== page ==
OK, so the good news is that when you come to that day when your kids, or the dog, or even you, have damaged the drywall in your home, a pre-assembled drywall repair kit likely will meet your DIY repair needs.
But those kits are somewhat limited, and if you want to develop your DIY skills to encompass drywall repair, you’ll want to assemble your own tools and materials as an informal drywall repair kit for when you’re confronted with damaged drywall.
Read on for information on assembling your own drywall repair tools and materials, followed by a brief look at commercially available drywall repair kits.
Essential Tools for a Drywall Repair Kit
If you’d like to add drywall repair to your DIY skill set, it’s not particularly expensive to assemble the tools you’ll need to handle jobs from dents to holes measuring many inches wide.
In fact, you already may have most of the tools you need for a drywall repair kit. Read on for a look at what you’ll need to have on hand in the event a drywall repair is needed in your household.
1. Drywall Saw
In reality, a drywall saw looks more like a knife, with a serrated blade extending several inches from the handle. You’ll most likely use a drywall saw for larger drywall hole repairs when you need to cut along and around the hole to create a space for a piece of drywall or drywall panel to cover the hole.
But you may also find that a drywall saw will come in handy as part of a drywall repair kit for smoothing the edges of smaller holes to help ensure the required adhesive patch adheres firmly over the damaged area.
2. Utility Knife
If you’re already a DIY enthusiast, chances are you have a utility knife, or maybe more than one, in your toolbox or on your workbench, ready to become part of your drywall repair kit. As with a drywall saw, you’ll most likely need your utility knife to handle larger holes in your drywall.
You’ll use your utility knife to score through the paper of the drywall panel you’ll be using to repair the hole. Once the panel is scored, the scored section can be snapped off cleanly and set in place over the hole.
3. Putty Knife
If you don’t already have a putty knife, you’ll need to get one — or, better yet, a set of several sizes for your drywall repair kit. For dings and dents in your drywall, you’ll use a putty knife to spread the spackle that will bring the indentation up to the surface of the rest of the wall.
For larger repairs, you’ll need a putty knife to spread joint compound over either an adhesive patch covering the hole, or along the gap between the drywall repair panel and the rest of the wall.
In either case, having multiple sizes of putty knives available for your drywall repair kit can ensure a smooth repair by reducing the number of passes required to smooth over a damaged area.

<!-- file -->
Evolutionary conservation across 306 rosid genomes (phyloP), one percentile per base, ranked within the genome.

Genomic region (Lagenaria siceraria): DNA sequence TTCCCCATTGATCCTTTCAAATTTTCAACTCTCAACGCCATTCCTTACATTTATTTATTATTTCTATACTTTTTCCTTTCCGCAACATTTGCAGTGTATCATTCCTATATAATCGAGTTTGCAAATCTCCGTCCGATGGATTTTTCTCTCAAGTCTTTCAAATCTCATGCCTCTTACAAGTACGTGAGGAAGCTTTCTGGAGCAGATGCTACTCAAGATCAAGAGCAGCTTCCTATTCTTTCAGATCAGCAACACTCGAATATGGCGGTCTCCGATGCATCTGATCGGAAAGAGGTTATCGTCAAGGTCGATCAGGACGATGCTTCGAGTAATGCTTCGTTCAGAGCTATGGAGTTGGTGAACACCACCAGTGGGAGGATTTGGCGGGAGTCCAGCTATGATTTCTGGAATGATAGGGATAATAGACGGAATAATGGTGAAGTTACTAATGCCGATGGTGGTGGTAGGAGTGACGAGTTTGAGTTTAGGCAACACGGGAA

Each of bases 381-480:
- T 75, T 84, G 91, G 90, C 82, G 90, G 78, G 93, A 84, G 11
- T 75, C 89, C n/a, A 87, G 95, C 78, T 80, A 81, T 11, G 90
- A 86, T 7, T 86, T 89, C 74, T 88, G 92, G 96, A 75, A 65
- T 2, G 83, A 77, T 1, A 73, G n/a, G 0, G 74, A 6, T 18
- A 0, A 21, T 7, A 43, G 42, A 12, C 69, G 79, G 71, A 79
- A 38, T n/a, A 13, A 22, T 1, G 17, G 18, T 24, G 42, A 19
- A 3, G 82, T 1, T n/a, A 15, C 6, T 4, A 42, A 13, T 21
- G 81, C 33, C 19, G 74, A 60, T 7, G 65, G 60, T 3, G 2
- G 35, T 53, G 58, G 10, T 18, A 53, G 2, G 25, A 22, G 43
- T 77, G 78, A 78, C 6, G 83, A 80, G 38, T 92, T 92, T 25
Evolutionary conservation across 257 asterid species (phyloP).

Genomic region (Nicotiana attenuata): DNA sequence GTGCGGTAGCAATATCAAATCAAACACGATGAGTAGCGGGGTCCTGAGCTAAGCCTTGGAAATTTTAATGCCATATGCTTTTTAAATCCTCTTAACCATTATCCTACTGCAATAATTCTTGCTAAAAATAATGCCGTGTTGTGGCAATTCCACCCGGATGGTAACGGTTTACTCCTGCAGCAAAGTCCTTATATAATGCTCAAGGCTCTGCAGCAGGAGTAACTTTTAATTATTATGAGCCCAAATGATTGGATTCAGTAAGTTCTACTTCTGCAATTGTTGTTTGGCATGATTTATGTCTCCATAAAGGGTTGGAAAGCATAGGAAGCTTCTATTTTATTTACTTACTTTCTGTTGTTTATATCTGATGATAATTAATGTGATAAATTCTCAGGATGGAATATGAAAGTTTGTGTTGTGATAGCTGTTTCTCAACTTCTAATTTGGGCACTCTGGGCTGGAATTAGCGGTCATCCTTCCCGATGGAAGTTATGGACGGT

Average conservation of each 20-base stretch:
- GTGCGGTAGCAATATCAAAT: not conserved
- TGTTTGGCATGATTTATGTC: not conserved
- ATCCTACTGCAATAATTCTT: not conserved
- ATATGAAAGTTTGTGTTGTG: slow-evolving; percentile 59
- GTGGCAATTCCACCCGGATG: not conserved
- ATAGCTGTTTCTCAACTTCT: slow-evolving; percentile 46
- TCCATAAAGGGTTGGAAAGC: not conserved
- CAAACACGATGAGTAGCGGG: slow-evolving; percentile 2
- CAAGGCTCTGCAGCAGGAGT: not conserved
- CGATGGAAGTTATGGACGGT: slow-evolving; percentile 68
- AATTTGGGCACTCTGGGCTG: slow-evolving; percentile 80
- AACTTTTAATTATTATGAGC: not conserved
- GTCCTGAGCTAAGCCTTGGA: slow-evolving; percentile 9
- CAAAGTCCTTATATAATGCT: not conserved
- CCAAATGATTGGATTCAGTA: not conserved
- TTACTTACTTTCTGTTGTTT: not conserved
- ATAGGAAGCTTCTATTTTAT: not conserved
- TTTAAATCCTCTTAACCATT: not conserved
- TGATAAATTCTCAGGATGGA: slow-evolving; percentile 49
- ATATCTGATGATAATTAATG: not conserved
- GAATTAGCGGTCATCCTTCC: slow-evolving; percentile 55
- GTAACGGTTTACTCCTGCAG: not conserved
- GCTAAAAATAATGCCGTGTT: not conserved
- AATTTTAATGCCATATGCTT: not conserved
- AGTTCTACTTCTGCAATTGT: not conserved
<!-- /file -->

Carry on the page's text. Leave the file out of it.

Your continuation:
4. Drywall Mud Pan
For most of the drywall repair issues around your house, you can probably dip your putty knife into the container of spackle or joint compound that you’re using to spread it over your repair. But if you’re pursuing a large repair, you might want to add a drywall mud pan to your drywall repair kit.
A drywall mud pan will allow you to hold a large quantity of spackle or joint compound while you’re doing your repair work. Having your spackle or joint compound close at hand will, of course, speed the job along.
For larger drywall repairs, you’ll need a screwdriver to set drywall screws into and around the repair panel to secure it in place before priming and painting. Most drywall screws are Phillips-head screws, so you’ll likely need a Phillips-head screwdriver for your drywall repair kit.
However, you should check the heads of your drywall screws before beginning repairs and make sure you have a matching screwdriver.
You will, of course, need a paintbrush to apply the primer and the paint that will finish up your drywall repair work. Since the type of paintbrush you’ll need will depend on the size of the damage, you might want to consider buying a set of paintbrushes of various widths for a drywall repair kit.
Essential Supplies for a Drywall Repair Kit
Along with the tools listed above to guide you in assembling a drywall repair kit, there are a number of supplies that you can keep on hand to be ready for a drywall issue. Read on to learn more about what your drywall repair kit should include in terms of supplies.
7. Drywall Patches
When confronted with a hole in your drywall that’s less than six or eight inches across in any direction, one of the supplies that you’ll certainly need for your drywall repair kit is a drywall patch.
Available in a variety of basic dimensions, drywall patches are adhesive screens installed over relatively small holes in drywall to provide anchoring for the binding material that will cover the hole.
8. Spackle and Joint Compound
To ensure that you’re prepared for both dents, dings, and small holes, as well as for large holes in your drywall, your drywall repair kit should include both interior/exterior spackle and joint compound. Both materials are putties comprised, like drywall, primarily of gypsum.